Until recent years, I did not pay much attention to state politics. My interests are local, with a particular interest in how people come together to solve problems in cities and regions.
But increasingly I’ve found myself worrying about state governments—and, in particular, their legislatures—because something troubling is happening there. The immediate problem is that we are seeing a wave of “preemption” legislation, laws aimed at forbidding cities from doing things state legislators don’t like.
Now, I am not opposed to all preemptions. If local governments habitually pass ordinances discriminating against minority groups, rewarding cronies, or favoring one form of real estate development over another, I think state governments ought to step in. (The courts usually do a good job of stopping isolated problems.) I also think state governments have a role in preventing cities, counties, school districts, and authorities from spending themselves into insolvency.
But this wave of preemptions has nothing to do with bias, corruption, favoritism, or profligacy. It’s about forbidding local governments from doing things that legislators oppose for political reasons—things like ordinances protecting gay citizens, enacting minimum wages, taxing sugary sodas, restricting fracking, or regulating the use of plastic shopping bags. The Texas legislature even considered several bills limiting cities’ ability to preserve their tree canopies.
You may or may not agree with these local decisions. But I see no reason for one level of government imposing its political judgments on another’s. Especially when the preempting government is the more distant one.
Still, if this were just about heavy-handed legislatures, I wouldn’t be as concerned as I am. We’ve had overbearing legislatures before. It’s how and why legislators are coming to these judgments that is new and ominous.
Many of the preemptions are driven by out-of-state corporations that don’t want to deal with these issues city by city. Having a state legislature ban all cities from taxing soft drinks, regulating plastic shopping bags, or imposing rules on Uber and Lyft saves lobbyists from fighting battles in dozens of city halls.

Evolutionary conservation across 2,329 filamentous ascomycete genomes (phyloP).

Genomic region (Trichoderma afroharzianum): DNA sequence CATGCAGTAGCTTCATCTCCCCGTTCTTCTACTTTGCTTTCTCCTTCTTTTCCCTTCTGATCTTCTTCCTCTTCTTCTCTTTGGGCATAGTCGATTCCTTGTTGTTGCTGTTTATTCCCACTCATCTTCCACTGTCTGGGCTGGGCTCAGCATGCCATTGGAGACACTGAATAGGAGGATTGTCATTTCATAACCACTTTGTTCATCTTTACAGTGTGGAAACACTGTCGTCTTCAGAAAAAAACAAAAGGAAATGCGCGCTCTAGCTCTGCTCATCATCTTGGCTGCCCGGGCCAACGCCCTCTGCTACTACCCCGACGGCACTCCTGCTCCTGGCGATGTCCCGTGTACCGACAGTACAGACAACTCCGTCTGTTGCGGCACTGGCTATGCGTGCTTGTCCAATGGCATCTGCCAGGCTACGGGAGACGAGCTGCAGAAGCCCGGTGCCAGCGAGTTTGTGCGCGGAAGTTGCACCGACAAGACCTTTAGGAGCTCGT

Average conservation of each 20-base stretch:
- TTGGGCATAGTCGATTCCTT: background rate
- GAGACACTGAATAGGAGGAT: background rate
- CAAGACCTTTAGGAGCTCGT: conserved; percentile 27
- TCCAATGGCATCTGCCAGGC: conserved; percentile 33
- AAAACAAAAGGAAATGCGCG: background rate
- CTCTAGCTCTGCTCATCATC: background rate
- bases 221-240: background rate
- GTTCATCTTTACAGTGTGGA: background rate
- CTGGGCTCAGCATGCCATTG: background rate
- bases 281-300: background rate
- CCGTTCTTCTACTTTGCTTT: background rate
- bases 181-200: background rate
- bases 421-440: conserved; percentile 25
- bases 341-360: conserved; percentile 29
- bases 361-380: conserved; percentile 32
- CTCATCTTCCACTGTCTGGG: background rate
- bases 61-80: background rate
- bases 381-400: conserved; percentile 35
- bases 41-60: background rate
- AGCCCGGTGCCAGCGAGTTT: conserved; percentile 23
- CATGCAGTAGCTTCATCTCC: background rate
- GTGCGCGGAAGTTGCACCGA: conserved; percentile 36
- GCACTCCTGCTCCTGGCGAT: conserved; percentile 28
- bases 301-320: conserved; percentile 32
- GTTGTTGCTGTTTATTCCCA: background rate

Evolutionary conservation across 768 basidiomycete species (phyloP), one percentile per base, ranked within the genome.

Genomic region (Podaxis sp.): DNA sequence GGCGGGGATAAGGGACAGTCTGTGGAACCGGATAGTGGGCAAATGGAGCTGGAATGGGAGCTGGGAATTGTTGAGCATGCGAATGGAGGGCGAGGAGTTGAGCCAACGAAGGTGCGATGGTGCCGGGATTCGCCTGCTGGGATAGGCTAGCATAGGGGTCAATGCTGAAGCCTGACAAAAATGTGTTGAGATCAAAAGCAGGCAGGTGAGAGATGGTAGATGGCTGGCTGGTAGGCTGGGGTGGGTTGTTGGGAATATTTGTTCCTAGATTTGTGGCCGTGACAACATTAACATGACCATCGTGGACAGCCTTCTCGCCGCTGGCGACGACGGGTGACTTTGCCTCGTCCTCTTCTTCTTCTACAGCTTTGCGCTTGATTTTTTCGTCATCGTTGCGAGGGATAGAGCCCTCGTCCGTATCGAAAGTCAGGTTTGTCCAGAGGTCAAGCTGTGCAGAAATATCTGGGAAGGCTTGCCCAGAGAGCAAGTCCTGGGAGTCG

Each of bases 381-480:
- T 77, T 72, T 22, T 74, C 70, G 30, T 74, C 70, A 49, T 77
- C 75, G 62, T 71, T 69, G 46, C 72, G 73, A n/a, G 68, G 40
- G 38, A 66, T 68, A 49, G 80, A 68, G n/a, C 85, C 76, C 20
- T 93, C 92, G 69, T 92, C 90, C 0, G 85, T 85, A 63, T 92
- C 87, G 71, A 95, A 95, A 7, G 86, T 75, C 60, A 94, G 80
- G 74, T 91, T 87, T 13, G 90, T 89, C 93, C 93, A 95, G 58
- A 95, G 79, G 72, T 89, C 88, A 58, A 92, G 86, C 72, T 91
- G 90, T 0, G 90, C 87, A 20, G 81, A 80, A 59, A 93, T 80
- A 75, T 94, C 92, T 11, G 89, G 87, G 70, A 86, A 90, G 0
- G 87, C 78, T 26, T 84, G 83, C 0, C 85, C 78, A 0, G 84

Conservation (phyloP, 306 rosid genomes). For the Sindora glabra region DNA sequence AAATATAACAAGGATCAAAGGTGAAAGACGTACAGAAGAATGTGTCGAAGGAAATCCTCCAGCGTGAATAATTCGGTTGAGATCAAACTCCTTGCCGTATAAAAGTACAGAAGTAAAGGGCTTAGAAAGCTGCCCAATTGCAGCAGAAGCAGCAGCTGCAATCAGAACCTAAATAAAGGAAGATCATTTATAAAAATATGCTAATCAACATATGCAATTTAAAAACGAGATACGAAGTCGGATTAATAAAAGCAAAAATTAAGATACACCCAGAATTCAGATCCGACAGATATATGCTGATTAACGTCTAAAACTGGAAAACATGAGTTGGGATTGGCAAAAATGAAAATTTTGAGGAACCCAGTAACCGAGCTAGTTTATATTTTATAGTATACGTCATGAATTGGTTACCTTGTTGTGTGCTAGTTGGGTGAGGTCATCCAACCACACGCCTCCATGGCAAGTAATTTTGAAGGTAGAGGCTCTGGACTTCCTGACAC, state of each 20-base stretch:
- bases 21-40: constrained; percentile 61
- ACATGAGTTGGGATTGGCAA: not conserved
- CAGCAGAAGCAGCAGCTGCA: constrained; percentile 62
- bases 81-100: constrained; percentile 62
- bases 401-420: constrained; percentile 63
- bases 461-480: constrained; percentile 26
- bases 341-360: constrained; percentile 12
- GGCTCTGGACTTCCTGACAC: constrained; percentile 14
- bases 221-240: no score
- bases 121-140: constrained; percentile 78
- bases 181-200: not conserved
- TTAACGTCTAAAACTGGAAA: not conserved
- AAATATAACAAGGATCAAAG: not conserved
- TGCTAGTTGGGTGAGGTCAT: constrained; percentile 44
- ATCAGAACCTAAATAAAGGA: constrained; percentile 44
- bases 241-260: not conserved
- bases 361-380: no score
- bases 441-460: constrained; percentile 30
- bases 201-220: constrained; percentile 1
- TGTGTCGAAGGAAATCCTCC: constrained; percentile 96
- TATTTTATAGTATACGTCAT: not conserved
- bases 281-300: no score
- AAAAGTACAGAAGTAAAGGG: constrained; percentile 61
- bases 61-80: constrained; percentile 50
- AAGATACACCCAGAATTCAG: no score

So the corporate interests are clear. Selfish, lazy, and damaging to good government, but clear.
But why would a legislature go along with these things? Why would legislators run roughshod over a sizable portion of their voters and pick a fight with a formidable group of local elected officials?
Well, in part because they can. In most cases, legislatures can extend or withdraw home rule as they wish. And in part because the benefits of doing so (contributions from out-of-state corporations) outweigh the risks (blowback from citizens, mayors, and the media). Again, the interests are clear. Venal but clear.
O.K., but why now? Why are we seeing this wave of special-interest preemptions today and not 20 years ago? And how are legislatures getting away with it? Three reasons, I think.
First is the decline of the mainstream news media, which kept a watchful eye on state legislatures in the 1970s, 1980s, and 1990s. There simply aren’t as many reporters in statehouses today as 20 years ago. So when legislatures act in ways that benefit the few at the expense of the many, there’s a good chance no one will notice.
Second, we’ve seen the rise of organizations that marry ideology with self-interest and are aimed specifically at influencing legislatures. The most obvious is the American Legislative Exchange Council or ALEC, the right-wing organization behind many of the preemption measures and a lot of other bad ideas that have spread from state to state. (For a glimpse of how ALEC works, read this New York Times editorial.) ALEC has little-brother organizations in nearly every state now, right-wing “think tanks” supported by big corporations and ideologists, churning out dubious research and “model legislation.” (Who are the people in your city writing op-ed articles that call public transit a boondoggle and promote private-school vouchers? It’s likely someone on the payroll of one of these state-level mini-ALECs .)
Finally, some state politicians have learned to use distraction and division as a strategy. That is, they use emotional but symbolic issues (in the 1990s these were called “wedge issues”) to create smokescreens for their real interest, which is passing laws that few would support—if they knew about them.